About 57 drunken rangers from Paxton, Pa., slaughtered 20 innocent and defenseless Conestoga Indians near Lancaster, Pa. Governor John Penn thereupon issued proclamations ordering the local magistrates to arrest and try those men involved in the massacre. Since the residents of that frontier area were sympathetic to the actions of the Paxton Boys, however, no prosecutions were undertaken.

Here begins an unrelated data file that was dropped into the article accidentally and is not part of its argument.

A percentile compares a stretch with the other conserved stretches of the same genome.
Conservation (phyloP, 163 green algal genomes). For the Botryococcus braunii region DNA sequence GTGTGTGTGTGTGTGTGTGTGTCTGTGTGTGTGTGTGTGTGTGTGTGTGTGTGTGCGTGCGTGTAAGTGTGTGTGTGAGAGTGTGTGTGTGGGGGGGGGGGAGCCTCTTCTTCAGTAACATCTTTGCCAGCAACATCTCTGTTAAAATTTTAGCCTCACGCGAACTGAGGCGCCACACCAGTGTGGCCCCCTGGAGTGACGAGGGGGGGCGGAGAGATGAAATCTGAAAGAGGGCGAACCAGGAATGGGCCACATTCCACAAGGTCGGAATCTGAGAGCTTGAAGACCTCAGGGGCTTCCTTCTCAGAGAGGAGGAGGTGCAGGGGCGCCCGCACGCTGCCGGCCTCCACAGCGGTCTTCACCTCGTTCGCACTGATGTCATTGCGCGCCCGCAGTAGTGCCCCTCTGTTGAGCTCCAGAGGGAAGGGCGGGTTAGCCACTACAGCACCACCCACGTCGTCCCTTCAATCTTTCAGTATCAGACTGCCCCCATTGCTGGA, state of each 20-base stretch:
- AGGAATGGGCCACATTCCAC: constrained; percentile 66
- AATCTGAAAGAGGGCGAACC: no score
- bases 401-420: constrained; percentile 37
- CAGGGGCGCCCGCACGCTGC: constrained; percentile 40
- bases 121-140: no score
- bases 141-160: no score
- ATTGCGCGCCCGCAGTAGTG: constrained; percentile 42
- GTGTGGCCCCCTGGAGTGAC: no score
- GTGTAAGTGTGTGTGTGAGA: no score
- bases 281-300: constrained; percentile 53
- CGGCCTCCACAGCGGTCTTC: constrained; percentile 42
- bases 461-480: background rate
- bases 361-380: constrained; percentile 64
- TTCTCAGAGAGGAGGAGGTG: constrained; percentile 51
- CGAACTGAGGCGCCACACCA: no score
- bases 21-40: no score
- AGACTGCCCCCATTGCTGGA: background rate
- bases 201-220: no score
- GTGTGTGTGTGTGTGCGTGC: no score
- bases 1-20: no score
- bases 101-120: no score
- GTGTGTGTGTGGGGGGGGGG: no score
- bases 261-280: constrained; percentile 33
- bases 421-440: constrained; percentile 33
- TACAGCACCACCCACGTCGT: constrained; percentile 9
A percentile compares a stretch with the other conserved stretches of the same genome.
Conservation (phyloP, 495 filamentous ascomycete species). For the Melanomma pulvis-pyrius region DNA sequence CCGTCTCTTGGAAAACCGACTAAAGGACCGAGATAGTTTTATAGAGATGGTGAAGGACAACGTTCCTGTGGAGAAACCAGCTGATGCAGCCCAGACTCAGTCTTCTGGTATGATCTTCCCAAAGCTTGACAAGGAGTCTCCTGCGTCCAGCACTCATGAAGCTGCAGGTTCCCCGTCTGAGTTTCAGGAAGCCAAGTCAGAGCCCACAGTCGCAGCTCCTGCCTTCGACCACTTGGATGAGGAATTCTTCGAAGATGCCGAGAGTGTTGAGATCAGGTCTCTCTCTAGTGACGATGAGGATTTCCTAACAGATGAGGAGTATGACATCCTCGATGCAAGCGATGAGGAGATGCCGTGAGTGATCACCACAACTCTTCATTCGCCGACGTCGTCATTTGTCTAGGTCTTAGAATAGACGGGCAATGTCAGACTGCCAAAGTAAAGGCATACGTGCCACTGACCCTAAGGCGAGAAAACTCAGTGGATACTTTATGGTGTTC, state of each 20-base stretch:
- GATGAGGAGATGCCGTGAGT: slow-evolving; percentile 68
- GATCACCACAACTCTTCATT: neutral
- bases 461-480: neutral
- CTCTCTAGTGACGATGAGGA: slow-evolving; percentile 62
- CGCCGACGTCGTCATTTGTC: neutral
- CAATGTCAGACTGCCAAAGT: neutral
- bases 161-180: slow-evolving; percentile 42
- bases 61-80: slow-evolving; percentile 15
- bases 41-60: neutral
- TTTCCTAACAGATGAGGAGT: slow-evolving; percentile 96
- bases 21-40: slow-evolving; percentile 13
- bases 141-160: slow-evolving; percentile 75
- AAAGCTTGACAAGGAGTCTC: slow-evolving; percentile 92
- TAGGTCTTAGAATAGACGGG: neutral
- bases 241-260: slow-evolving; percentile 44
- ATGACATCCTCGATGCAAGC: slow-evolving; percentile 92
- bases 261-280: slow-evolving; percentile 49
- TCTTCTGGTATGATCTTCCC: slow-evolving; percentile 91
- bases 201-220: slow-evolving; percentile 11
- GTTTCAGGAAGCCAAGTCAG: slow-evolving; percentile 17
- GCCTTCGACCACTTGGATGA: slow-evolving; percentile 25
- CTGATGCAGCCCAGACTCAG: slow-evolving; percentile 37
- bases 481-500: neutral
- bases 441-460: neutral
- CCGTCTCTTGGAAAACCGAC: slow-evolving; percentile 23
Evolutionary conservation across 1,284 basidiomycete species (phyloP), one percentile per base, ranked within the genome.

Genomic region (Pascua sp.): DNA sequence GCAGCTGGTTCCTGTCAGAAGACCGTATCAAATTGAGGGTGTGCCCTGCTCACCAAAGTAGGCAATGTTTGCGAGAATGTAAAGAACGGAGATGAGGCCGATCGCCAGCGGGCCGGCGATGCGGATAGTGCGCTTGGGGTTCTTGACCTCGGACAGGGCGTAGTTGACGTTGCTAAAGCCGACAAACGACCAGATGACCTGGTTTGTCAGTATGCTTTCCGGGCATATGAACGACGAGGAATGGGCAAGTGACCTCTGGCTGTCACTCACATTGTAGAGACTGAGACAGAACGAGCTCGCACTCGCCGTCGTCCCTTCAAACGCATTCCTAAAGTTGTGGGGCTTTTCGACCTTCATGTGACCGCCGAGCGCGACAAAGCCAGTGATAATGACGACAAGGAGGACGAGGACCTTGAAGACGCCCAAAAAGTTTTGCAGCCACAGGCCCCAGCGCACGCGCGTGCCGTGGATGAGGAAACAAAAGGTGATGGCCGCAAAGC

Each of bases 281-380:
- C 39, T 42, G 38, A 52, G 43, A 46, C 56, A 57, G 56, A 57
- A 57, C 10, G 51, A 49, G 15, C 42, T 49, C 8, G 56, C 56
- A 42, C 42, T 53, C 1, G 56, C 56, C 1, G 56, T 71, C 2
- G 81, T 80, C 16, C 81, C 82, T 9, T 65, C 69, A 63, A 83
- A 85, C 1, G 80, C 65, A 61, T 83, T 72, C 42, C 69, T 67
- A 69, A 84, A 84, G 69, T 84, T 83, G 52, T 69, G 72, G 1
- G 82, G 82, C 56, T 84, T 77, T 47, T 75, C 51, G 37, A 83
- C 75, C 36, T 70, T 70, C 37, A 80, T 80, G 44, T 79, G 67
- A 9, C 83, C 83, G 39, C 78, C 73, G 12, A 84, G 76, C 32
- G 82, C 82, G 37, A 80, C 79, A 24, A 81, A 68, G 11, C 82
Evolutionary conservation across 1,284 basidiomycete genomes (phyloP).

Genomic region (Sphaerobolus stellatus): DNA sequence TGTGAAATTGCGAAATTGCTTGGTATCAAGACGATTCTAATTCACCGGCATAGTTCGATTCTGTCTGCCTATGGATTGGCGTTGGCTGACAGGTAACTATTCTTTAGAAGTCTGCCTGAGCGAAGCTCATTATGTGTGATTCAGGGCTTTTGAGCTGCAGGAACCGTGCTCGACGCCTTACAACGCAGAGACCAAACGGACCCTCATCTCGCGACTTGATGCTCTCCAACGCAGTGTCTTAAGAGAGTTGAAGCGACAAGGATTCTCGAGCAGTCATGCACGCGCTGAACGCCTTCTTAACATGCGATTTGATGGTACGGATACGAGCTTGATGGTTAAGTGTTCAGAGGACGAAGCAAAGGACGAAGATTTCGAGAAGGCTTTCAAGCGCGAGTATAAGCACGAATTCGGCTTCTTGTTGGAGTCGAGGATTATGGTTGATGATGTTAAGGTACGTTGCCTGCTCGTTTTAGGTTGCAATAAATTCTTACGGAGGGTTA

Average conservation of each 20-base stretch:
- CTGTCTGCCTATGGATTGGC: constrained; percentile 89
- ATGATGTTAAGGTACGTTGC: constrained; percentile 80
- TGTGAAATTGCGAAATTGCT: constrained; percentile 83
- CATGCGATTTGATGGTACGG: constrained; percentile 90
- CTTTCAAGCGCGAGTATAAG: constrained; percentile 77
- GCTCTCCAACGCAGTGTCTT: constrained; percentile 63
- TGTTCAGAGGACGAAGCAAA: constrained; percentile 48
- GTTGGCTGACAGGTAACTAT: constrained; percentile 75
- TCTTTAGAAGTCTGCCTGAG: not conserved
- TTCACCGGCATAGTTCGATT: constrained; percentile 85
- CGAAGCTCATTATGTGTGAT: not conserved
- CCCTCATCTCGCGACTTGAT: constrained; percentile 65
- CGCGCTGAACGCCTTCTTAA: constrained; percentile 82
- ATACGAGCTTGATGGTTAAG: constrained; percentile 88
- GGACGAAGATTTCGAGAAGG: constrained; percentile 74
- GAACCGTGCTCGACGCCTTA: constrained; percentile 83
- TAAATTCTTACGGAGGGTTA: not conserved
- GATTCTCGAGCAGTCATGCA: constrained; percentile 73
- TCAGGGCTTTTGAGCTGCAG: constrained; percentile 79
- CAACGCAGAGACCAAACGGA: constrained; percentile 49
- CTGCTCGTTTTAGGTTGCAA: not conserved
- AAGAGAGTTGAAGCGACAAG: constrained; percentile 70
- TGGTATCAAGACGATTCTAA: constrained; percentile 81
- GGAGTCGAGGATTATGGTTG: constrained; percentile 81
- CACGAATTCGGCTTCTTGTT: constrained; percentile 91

Besides revealing the prevailing bias of frontiersmen against Indians, the Paxton Boys uprising also took on a political tone. Residents of the Pennsylvania backcountry were already embittered over the eastern counties' disproportionate control over the colony's legislature and the failure of the eastern-dominated legislature to provide adequate appropriations for defense of the frontier. Consequently, sparked by the events surrounding the Paxton Boys massacre, about 600 armed frontiersmen marched on Philadelphia in January 1764 to vent their anger against the provincial assembly. A delegation of prominent Philadelphians, including Benjamin Franklin, met the protesters and restrained them from entering the city by promising them that the legislature would provide a thorough hearing of their complaints. The assembly offered no redress for the protesters' main grievances, though, and the colony's Proprietary Party publicized the incident to their advantage in their campaign during the election of 1764.